Flatlander Faith

Apologetics from an Anabaptist perspective

A Clearing in the Woods

I know the Lord will make a way for me,
I know the Lord will make a way for me.
If I trust and never doubt,
He will surely lead me out,
I know the Lord will make a way for me.

Denver and I were into the final stages of preparing for Vacation Bible School, selecting choruses to be sung during the week.  We came to this one.  We read it over, then Denver said, “You know, if the children who come would remember nothing else from the coming week but this song, it would be enough.  They are all going to face situations in their life that seem impossible.  What better thing can we give them but the promise of this song so that they could remember it at such a time and pray the Lord to show them the way?”  I liked his thought and this song became the theme of the VBS week.  Between 90 and 100 children sang it every evening from Monday to Friday and again for their parents during the Sunday evening program.

Twenty-five years later, I was noticing a rapid deterioration in my vision and facing the threat of losing my eyesight.   A specialist diagnosed it as the wet form of macular degeneration.  He told me that the only thing that could help was to inject a drug directly into my eyeball.  He never called it a cure, but held out the hope that it could stop the deterioration, at least for a time.

This was devastating news.  Everything I do, bookkeeping, reading, writing, proofreading, translating, requires the use of my eyes.  How was I going to be able to cope with this?  I prayed and an assurance came to me, softly and clearly: “There will be a way.”  I didn’t take this to be a promise of healing, but a promise that whatever happened, there would always be a way to cope with it.  I remembered the stories my mother used to tell of her father, a blind man who raised a family of 14 on a poor dryland farm.  The children never could understand how he could do some of the things he did.  He refused to give up, and I determined that I wouldn’t either.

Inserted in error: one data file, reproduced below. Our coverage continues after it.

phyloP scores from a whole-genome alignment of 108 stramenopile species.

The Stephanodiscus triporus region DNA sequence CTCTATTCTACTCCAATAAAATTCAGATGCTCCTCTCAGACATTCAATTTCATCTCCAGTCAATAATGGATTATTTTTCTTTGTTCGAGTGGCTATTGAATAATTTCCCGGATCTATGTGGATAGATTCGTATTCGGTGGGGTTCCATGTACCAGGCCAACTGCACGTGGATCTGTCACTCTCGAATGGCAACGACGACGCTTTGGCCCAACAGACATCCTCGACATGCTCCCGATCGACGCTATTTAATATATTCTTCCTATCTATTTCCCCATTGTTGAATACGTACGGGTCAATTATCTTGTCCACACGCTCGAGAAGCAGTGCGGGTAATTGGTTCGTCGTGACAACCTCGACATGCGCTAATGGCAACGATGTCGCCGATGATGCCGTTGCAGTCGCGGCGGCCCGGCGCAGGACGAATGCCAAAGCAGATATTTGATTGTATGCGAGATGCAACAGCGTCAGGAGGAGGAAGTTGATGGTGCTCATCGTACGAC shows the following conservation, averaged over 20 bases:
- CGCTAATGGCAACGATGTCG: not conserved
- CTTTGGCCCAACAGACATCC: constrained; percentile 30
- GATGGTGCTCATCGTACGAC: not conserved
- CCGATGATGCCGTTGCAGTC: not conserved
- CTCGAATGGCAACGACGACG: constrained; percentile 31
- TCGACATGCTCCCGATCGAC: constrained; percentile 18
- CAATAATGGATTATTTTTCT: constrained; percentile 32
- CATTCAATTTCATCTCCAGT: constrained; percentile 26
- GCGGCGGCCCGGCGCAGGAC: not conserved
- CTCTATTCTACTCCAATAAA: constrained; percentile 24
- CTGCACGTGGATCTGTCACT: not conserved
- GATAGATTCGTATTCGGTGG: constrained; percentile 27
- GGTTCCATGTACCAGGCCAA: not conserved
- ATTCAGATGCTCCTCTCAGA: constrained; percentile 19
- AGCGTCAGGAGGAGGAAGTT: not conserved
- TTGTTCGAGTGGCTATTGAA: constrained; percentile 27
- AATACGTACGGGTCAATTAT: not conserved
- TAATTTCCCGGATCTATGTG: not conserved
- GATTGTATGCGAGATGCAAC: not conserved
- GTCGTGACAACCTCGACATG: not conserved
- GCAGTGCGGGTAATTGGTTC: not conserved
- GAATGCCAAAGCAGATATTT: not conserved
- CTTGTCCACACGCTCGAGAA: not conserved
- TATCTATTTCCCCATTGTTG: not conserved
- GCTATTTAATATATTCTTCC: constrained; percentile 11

That was four and one half years ago.  I have received more than a dozen injections in each eye.  This is not really a pleasant experience, but Dr. Colleaux is very good at what he does and gives the injection quickly and smoothly and the eye heals quickly.  The drug did its job, but for several years it seemed that after a few months the degeneration would begin again.

Now it has been 18 months since the last injection in my left eye and 15 months since the last one in my right eye.  I have lost the central vision in my right eye, but the vision in my left eye is good enough that I can still drive and read and carry on with my work.  During my last visit to Dr. Colleaux, a week ago, he told me that, while he can never say that I am out of the woods with this type of condition, the prognosis from here on is hopeful.

My life has changed, but not as drastically as I had feared.  I may not be “out of the woods” but I will rejoice and thank God that I have at least come to a clearing in the woods.  And whatever may happen in the future, I will continue to trust that “the Lord will make a way for me.”

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